It was argued on the floor of the Assembly that the religious freedom guaranteed under the Constitution was opposed to the concept of a secular State which the Constitution aimed to establish. This proposition was successfully challenged by several prominent members including those of the Drafting Committee.

Some of the observations made in this context deserve reproduction in original. According to Lakshmi Kant Maitra the above mentioned conception of a secular State was wholly wrong.

He said:

“By secular State, as I understand it, is meant that the State is not going to make any discrimination whatsoever on the ground of religion or community against any person professing any particular form of religious faith. This means in essence that no particular religion in the State will receive any State patronage whatsoever.


The State is not going to establish, patronise or endow any particular religion to the exclusion of or in preference to others and that no citizen in the State will have any preferential treatment or will be discriminated against simply on the ground that he professed a particular form of religion. In other words, in the affairs of the State, the professing of any particular religion will not be taken into consideration at all. This I consider is the essence of a secular State.”

H.V. Kamath said:

“When I say that a State should not identify itself with any particular religion, I do not mean to say that a State should be anti-religious or irreligious. We have certainly declared India to be a secular State. But to my mind, a secular State is neither a God-less State nor an irreligious nor an anti-religious State.”

Participating in the debate of the Hindu Code Bill in Parliament, Ambedkar explained the concept of secularism as follows:


“It (secular State) does not mean that we shall not take into consideration the religious sentiments of the people. All that a secular State means is that this Parliament shall not be competent to impose any particular religion upon the rest of the people. That is the only limitation that the Constitution recognises.”

The significance of secularism as it relates to the State in India has been dealt with at length by India’s second President, Dr. S. Radhakrishnan, in the following words:

“When India is said to be a secular State, it does not mean that we reject the reality of an unseen spirit or the relevance of religion to life or that we exalt irreligion. It does not mean that secularism itself becomes a positive religion or that the State assumes divine prerogatives.

Though faith in the Supreme is the basic principle of the Indian tradition the Indian State will not identify itself with or be controlled by any particular religion. We hold that no one religion should be given preferential status, or unique distinction, that no one religion should be accorded special privileges in national life or international relations for that would be a violation of the basic principles of democracy and contrary to the best interests of religion and government.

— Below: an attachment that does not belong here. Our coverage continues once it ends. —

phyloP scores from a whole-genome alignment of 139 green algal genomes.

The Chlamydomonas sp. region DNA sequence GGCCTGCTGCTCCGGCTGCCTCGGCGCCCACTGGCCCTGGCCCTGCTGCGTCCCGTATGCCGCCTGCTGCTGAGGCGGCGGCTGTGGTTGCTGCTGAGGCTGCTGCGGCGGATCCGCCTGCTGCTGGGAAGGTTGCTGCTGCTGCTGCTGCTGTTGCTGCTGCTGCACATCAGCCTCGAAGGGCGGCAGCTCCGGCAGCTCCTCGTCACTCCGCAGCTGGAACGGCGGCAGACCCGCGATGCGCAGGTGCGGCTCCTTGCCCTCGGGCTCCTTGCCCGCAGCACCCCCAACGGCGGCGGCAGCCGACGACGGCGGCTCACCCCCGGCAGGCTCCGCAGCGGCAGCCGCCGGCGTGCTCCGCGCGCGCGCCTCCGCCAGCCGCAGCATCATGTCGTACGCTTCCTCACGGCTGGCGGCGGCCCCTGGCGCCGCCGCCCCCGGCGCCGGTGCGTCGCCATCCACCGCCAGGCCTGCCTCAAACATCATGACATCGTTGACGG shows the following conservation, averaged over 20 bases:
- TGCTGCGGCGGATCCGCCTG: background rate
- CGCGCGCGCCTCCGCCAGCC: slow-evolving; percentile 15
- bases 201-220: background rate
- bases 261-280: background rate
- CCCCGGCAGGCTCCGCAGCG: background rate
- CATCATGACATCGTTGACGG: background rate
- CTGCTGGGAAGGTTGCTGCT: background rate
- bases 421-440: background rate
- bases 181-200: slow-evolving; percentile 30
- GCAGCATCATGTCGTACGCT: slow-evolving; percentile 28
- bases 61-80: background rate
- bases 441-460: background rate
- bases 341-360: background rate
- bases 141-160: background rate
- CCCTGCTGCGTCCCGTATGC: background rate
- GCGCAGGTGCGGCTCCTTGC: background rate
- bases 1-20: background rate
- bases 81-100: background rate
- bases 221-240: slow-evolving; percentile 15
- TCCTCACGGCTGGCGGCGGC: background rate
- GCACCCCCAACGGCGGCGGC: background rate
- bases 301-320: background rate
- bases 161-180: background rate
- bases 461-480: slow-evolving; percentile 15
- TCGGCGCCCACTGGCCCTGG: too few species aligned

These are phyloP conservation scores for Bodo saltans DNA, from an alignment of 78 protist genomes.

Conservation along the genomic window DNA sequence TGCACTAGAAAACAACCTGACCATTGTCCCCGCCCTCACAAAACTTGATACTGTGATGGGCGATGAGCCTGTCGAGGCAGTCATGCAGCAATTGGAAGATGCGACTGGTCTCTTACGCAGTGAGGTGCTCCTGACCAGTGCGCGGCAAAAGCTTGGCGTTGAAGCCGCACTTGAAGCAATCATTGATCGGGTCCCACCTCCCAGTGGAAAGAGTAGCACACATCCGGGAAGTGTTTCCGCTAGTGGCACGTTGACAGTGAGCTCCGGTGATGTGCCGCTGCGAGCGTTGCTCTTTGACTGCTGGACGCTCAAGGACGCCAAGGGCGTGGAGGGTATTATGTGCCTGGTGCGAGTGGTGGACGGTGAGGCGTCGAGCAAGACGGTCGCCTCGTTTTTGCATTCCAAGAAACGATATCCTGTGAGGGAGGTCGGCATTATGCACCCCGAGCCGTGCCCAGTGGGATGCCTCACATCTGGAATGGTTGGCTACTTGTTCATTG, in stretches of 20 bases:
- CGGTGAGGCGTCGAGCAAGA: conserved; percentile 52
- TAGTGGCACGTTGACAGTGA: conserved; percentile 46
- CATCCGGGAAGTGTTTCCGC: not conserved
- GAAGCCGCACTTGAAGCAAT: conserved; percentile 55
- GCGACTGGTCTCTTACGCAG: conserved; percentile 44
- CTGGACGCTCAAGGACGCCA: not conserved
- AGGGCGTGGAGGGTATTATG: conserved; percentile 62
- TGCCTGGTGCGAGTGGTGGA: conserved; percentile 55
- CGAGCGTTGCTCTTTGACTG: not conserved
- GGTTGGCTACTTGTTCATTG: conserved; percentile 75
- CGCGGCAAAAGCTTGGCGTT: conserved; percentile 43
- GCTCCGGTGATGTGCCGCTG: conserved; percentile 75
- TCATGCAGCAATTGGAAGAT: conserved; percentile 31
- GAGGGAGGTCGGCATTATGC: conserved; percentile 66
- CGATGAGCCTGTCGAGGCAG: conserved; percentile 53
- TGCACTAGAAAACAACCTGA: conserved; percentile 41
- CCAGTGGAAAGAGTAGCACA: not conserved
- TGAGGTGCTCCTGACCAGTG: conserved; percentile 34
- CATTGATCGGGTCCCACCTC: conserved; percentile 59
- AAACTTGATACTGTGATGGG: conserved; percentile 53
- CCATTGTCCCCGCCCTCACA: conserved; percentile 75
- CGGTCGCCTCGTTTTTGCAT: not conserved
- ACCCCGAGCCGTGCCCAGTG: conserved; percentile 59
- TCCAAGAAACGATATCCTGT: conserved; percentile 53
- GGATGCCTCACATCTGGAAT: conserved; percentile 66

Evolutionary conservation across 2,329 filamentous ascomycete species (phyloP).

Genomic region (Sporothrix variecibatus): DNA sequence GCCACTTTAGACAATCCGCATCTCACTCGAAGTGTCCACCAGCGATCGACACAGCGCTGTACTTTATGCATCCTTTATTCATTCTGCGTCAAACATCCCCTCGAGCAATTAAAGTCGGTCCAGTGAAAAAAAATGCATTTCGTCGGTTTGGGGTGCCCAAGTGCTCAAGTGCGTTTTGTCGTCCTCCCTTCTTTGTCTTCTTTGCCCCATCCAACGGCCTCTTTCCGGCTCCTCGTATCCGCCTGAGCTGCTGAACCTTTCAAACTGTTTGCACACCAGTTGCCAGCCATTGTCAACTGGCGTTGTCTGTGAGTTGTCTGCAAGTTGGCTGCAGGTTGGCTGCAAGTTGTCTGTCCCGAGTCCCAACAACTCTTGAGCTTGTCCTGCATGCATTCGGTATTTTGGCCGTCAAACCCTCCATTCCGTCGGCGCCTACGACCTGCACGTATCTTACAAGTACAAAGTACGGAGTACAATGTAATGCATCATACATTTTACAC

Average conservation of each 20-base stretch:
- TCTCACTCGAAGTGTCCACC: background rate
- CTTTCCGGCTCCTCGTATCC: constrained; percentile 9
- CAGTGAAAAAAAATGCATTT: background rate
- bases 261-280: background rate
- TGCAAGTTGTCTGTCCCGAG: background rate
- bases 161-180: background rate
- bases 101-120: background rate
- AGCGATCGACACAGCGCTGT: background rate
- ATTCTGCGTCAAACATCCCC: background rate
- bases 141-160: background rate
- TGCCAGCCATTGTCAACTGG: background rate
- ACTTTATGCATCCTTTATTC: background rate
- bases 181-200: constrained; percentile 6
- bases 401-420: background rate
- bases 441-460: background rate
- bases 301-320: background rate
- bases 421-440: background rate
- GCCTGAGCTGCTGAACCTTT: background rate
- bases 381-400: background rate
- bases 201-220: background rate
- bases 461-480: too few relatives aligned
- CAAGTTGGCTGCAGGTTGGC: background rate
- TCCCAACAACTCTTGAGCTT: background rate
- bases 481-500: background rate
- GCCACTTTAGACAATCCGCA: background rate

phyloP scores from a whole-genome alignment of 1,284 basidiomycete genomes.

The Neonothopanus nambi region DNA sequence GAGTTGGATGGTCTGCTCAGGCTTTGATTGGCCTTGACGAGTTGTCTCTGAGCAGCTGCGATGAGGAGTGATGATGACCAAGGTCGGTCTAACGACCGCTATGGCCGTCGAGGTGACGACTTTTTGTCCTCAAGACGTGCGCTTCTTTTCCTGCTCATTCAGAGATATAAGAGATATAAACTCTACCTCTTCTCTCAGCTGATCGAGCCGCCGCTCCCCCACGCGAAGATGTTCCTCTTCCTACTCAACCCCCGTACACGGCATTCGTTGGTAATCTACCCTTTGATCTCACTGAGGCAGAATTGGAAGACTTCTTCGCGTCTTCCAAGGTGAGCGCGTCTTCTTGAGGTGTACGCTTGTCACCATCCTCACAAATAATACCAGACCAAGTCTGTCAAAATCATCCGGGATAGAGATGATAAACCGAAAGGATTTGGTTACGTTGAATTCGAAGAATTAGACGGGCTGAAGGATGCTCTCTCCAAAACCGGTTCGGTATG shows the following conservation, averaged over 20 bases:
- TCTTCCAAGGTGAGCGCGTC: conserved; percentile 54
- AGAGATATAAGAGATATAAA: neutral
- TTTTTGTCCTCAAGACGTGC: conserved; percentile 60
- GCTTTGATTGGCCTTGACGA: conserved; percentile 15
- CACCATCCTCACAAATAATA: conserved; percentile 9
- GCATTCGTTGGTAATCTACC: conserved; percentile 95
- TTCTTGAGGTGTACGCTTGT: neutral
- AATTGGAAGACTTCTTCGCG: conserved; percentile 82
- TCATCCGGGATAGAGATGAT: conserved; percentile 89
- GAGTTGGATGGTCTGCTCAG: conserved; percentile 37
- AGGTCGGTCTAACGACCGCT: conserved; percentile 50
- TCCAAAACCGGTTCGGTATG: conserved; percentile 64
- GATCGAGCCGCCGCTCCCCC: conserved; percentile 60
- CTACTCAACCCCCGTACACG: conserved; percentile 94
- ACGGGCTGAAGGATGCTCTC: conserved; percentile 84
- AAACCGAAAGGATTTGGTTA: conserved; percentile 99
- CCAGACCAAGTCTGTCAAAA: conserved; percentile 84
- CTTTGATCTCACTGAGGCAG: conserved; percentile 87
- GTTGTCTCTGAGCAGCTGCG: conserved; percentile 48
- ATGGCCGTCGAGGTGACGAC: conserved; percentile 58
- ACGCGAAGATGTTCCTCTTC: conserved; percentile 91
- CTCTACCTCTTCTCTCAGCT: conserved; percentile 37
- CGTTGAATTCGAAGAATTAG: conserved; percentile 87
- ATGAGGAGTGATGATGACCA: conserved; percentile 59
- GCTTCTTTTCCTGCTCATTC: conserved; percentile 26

This view of religious impartiality, of comprehension and forbearance has a prophetic role to play within the national and international life. No group of citizens shall arrogate to itself right and privileges which it denies to others. No person should suffer any form of disability or discrimination because of his religion but all alike should be free to share to the fullest degree in the common life.

This is the basic principle involved in the separation of Church and State. The religious impartiality of the Indian State is not to be confused with secularism or atheism. Secularism as here defined is in accordance with the ancient religious tradition of India. It tries to build up a fellowship of believers, not by subordinating individual qualities to the group-mind but by bringing them into harmony with each other.”

Thus the distinguishing features of a secular democracy as contemplated by the Constitution of India are: (1) that the State will not identify itself with or be controlled by any religion; (2) that while the State guarantees to everyone the right to profess whatever religion one chooses to follow (which includes also the right to be an agnostic or an atheist), it will not accord any preferential treatment to any of them; (3) that no discrimination will be shown by the State against any person on account of his religion or faith, and (4) that the right of every citizen, subject to any general condition, to enter any office under the State will be equal to that of his fellow-citizens.

Political equality which entitles any Indian citizen to seek the highest office under the State is the heart and soul of secularism as envisaged by the Constitution. It secures the conditions of creating a fraternity of the Indian people which assures both the dignity of the individual and the unity of the nation.